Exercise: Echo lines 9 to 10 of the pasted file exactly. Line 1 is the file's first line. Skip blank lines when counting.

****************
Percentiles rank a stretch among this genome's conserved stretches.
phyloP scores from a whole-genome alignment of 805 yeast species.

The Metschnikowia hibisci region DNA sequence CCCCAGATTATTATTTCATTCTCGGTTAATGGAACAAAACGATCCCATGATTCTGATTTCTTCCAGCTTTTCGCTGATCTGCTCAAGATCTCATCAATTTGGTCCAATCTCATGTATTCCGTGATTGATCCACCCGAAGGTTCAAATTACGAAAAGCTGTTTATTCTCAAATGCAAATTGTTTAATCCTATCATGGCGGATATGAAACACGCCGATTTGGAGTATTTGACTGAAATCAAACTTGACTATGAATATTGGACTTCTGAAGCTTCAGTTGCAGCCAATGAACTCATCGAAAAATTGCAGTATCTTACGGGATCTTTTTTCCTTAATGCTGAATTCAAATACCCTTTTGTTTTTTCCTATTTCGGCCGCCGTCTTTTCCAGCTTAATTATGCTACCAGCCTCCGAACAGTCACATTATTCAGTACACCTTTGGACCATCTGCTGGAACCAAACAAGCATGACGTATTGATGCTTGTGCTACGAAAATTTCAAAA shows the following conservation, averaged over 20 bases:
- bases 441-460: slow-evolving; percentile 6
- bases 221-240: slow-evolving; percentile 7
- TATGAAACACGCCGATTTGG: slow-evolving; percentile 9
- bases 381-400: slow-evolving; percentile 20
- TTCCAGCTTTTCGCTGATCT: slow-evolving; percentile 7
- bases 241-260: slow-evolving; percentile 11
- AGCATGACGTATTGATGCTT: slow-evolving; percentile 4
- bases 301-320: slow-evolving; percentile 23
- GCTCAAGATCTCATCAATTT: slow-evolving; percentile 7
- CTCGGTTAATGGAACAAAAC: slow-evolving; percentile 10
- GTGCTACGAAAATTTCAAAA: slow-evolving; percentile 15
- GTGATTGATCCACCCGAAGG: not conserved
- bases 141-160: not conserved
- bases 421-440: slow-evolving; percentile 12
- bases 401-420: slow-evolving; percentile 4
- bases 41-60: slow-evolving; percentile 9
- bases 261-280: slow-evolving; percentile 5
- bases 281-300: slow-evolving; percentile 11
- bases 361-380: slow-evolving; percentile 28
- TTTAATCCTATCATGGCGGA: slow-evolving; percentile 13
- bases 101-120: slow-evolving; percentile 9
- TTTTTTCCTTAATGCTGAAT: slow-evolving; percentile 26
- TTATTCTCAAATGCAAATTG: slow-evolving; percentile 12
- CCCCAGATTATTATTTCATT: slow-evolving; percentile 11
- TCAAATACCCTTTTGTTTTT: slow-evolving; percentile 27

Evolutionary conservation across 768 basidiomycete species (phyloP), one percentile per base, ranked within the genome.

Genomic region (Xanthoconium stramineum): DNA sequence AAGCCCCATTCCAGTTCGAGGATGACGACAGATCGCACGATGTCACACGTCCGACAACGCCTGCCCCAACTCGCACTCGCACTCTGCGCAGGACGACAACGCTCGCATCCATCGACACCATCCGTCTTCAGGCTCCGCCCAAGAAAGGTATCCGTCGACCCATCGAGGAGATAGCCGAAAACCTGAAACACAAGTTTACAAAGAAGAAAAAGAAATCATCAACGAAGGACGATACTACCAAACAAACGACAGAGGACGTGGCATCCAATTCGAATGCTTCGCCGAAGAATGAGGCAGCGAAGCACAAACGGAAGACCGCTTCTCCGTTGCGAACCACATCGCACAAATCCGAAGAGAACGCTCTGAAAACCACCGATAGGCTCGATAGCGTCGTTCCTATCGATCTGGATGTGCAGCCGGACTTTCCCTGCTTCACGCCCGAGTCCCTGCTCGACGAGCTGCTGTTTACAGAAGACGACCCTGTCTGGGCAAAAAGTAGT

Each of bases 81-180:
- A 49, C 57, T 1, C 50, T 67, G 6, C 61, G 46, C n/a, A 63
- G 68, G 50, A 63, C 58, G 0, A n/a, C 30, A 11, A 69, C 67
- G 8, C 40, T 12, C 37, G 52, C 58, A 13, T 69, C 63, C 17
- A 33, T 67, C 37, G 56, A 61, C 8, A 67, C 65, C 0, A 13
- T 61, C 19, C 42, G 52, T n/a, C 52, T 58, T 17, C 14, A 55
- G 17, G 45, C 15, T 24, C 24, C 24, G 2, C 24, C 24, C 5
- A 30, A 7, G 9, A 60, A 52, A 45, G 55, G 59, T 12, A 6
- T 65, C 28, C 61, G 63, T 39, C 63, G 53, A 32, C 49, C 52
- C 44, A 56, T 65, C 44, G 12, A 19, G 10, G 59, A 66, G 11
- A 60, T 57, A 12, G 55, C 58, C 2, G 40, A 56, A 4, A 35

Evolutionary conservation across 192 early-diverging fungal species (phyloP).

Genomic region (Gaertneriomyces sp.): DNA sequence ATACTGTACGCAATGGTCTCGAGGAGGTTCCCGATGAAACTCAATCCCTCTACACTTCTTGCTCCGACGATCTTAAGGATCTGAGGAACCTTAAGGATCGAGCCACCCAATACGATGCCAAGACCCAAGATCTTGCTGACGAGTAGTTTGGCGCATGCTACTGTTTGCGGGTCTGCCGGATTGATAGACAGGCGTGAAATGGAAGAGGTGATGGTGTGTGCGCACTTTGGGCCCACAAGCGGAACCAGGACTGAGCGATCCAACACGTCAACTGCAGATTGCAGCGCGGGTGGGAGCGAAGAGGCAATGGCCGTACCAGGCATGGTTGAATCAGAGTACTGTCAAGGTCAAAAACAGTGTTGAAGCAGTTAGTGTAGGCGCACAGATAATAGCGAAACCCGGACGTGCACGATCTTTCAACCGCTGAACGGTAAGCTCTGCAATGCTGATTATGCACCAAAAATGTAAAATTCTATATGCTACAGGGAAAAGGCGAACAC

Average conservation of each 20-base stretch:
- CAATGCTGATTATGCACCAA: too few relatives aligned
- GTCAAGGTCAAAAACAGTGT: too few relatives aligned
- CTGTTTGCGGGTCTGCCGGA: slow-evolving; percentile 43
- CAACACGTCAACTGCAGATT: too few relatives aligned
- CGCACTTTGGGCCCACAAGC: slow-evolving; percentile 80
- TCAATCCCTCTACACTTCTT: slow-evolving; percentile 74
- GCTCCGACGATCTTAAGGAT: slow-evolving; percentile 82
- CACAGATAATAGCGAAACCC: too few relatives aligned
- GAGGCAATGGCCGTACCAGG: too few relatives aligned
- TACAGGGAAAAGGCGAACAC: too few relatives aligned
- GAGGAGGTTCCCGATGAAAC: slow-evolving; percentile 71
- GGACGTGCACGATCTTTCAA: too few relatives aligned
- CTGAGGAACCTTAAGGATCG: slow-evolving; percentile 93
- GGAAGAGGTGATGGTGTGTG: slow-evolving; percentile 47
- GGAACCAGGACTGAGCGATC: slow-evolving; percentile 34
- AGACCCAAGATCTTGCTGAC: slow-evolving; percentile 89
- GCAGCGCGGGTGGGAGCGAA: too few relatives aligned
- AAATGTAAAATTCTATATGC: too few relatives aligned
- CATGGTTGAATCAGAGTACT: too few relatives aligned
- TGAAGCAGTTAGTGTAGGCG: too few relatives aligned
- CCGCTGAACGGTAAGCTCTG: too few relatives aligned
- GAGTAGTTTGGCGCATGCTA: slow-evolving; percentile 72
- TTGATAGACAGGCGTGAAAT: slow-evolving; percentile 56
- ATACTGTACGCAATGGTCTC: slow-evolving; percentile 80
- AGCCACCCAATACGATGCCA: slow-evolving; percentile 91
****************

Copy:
- bases 241-260: slow-evolving; percentile 11
- AGCATGACGTATTGATGCTT: slow-evolving; percentile 4